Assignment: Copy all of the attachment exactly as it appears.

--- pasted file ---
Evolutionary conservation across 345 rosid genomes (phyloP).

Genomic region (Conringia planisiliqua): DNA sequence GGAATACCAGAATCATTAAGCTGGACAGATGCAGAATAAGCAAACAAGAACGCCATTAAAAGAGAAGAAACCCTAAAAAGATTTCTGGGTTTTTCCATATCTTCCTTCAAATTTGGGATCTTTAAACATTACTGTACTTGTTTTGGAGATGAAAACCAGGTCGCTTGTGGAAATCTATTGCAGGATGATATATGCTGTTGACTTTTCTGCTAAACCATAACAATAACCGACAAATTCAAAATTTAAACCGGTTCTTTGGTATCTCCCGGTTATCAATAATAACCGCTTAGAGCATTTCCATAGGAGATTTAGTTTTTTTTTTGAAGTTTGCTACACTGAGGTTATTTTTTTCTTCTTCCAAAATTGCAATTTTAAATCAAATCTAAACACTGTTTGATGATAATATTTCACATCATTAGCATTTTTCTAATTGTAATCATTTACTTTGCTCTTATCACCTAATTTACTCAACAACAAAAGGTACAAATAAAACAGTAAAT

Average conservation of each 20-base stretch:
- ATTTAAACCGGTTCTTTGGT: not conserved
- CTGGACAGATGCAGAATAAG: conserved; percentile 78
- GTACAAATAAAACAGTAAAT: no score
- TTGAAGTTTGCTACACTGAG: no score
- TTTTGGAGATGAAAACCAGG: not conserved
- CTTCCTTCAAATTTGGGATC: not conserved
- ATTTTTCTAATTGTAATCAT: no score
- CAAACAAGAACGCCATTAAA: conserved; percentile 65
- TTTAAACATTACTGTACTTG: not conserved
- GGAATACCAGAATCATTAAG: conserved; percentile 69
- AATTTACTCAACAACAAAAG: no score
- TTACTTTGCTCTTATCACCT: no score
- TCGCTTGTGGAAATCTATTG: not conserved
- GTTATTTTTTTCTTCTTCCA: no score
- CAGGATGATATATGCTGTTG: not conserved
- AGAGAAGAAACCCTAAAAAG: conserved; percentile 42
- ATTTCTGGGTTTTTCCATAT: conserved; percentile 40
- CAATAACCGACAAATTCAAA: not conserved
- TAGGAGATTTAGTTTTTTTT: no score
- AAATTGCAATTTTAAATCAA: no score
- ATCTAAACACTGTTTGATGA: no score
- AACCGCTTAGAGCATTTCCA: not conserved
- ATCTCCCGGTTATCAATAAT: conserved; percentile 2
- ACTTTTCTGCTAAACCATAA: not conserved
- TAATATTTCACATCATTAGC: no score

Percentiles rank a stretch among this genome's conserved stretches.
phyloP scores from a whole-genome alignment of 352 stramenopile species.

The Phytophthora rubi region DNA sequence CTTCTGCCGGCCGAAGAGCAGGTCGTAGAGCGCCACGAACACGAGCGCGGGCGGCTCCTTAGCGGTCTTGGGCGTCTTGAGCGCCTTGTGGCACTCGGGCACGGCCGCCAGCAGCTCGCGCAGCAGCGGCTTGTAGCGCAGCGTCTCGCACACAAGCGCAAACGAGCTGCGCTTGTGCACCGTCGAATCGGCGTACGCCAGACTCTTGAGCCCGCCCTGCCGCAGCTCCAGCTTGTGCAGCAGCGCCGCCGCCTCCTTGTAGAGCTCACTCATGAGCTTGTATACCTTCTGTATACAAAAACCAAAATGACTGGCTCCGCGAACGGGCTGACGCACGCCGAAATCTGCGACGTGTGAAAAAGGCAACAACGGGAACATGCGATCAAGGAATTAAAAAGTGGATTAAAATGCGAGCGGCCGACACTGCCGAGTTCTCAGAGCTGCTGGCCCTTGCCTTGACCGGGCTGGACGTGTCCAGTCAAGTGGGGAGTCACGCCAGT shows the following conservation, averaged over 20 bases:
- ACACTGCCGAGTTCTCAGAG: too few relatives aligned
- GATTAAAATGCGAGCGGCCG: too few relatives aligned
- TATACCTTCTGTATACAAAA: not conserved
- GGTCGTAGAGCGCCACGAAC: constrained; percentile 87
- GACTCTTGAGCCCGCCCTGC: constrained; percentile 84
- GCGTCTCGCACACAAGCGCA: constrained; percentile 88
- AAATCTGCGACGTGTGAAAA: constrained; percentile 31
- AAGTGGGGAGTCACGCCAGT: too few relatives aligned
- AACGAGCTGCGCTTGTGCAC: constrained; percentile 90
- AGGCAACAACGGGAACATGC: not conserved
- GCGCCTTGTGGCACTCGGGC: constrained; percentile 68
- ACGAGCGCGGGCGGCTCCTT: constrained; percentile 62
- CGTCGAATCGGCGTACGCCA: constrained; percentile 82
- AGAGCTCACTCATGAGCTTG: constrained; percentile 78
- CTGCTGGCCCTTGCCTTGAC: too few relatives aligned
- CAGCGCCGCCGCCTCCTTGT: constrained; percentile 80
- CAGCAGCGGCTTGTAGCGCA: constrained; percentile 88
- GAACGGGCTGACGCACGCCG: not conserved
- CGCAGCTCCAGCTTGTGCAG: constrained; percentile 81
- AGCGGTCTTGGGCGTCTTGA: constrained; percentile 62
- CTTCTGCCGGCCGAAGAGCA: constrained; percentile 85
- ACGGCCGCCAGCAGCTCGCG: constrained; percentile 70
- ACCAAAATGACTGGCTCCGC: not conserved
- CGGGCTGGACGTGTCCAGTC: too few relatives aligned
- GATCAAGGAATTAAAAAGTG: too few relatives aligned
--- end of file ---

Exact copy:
Evolutionary conservation across 345 rosid genomes (phyloP).

Genomic region (Conringia planisiliqua): DNA sequence GGAATACCAGAATCATTAAGCTGGACAGATGCAGAATAAGCAAACAAGAACGCCATTAAAAGAGAAGAAACCCTAAAAAGATTTCTGGGTTTTTCCATATCTTCCTTCAAATTTGGGATCTTTAAACATTACTGTACTTGTTTTGGAGATGAAAACCAGGTCGCTTGTGGAAATCTATTGCAGGATGATATATGCTGTTGACTTTTCTGCTAAACCATAACAATAACCGACAAATTCAAAATTTAAACCGGTTCTTTGGTATCTCCCGGTTATCAATAATAACCGCTTAGAGCATTTCCATAGGAGATTTAGTTTTTTTTTTGAAGTTTGCTACACTGAGGTTATTTTTTTCTTCTTCCAAAATTGCAATTTTAAATCAAATCTAAACACTGTTTGATGATAATATTTCACATCATTAGCATTTTTCTAATTGTAATCATTTACTTTGCTCTTATCACCTAATTTACTCAACAACAAAAGGTACAAATAAAACAGTAAAT

Average conservation of each 20-base stretch:
- ATTTAAACCGGTTCTTTGGT: not conserved
- CTGGACAGATGCAGAATAAG: conserved; percentile 78
- GTACAAATAAAACAGTAAAT: no score
- TTGAAGTTTGCTACACTGAG: no score
- TTTTGGAGATGAAAACCAGG: not conserved
- CTTCCTTCAAATTTGGGATC: not conserved
- ATTTTTCTAATTGTAATCAT: no score
- CAAACAAGAACGCCATTAAA: conserved; percentile 65
- TTTAAACATTACTGTACTTG: not conserved
- GGAATACCAGAATCATTAAG: conserved; percentile 69
- AATTTACTCAACAACAAAAG: no score
- TTACTTTGCTCTTATCACCT: no score
- TCGCTTGTGGAAATCTATTG: not conserved
- GTTATTTTTTTCTTCTTCCA: no score
- CAGGATGATATATGCTGTTG: not conserved
- AGAGAAGAAACCCTAAAAAG: conserved; percentile 42
- ATTTCTGGGTTTTTCCATAT: conserved; percentile 40
- CAATAACCGACAAATTCAAA: not conserved
- TAGGAGATTTAGTTTTTTTT: no score
- AAATTGCAATTTTAAATCAA: no score
- ATCTAAACACTGTTTGATGA: no score
- AACCGCTTAGAGCATTTCCA: not conserved
- ATCTCCCGGTTATCAATAAT: conserved; percentile 2
- ACTTTTCTGCTAAACCATAA: not conserved
- TAATATTTCACATCATTAGC: no score

Percentiles rank a stretch among this genome's conserved stretches.
phyloP scores from a whole-genome alignment of 352 stramenopile species.

The Phytophthora rubi region DNA sequence CTTCTGCCGGCCGAAGAGCAGGTCGTAGAGCGCCACGAACACGAGCGCGGGCGGCTCCTTAGCGGTCTTGGGCGTCTTGAGCGCCTTGTGGCACTCGGGCACGGCCGCCAGCAGCTCGCGCAGCAGCGGCTTGTAGCGCAGCGTCTCGCACACAAGCGCAAACGAGCTGCGCTTGTGCACCGTCGAATCGGCGTACGCCAGACTCTTGAGCCCGCCCTGCCGCAGCTCCAGCTTGTGCAGCAGCGCCGCCGCCTCCTTGTAGAGCTCACTCATGAGCTTGTATACCTTCTGTATACAAAAACCAAAATGACTGGCTCCGCGAACGGGCTGACGCACGCCGAAATCTGCGACGTGTGAAAAAGGCAACAACGGGAACATGCGATCAAGGAATTAAAAAGTGGATTAAAATGCGAGCGGCCGACACTGCCGAGTTCTCAGAGCTGCTGGCCCTTGCCTTGACCGGGCTGGACGTGTCCAGTCAAGTGGGGAGTCACGCCAGT shows the following conservation, averaged over 20 bases:
- ACACTGCCGAGTTCTCAGAG: too few relatives aligned
- GATTAAAATGCGAGCGGCCG: too few relatives aligned
- TATACCTTCTGTATACAAAA: not conserved
- GGTCGTAGAGCGCCACGAAC: constrained; percentile 87
- GACTCTTGAGCCCGCCCTGC: constrained; percentile 84
- GCGTCTCGCACACAAGCGCA: constrained; percentile 88
- AAATCTGCGACGTGTGAAAA: constrained; percentile 31
- AAGTGGGGAGTCACGCCAGT: too few relatives aligned
- AACGAGCTGCGCTTGTGCAC: constrained; percentile 90
- AGGCAACAACGGGAACATGC: not conserved
- GCGCCTTGTGGCACTCGGGC: constrained; percentile 68
- ACGAGCGCGGGCGGCTCCTT: constrained; percentile 62
- CGTCGAATCGGCGTACGCCA: constrained; percentile 82
- AGAGCTCACTCATGAGCTTG: constrained; percentile 78
- CTGCTGGCCCTTGCCTTGAC: too few relatives aligned
- CAGCGCCGCCGCCTCCTTGT: constrained; percentile 80
- CAGCAGCGGCTTGTAGCGCA: constrained; percentile 88
- GAACGGGCTGACGCACGCCG: not conserved
- CGCAGCTCCAGCTTGTGCAG: constrained; percentile 81
- AGCGGTCTTGGGCGTCTTGA: constrained; percentile 62
- CTTCTGCCGGCCGAAGAGCA: constrained; percentile 85
- ACGGCCGCCAGCAGCTCGCG: constrained; percentile 70
- ACCAAAATGACTGGCTCCGC: not conserved
- CGGGCTGGACGTGTCCAGTC: too few relatives aligned
- GATCAAGGAATTAAAAAGTG: too few relatives aligned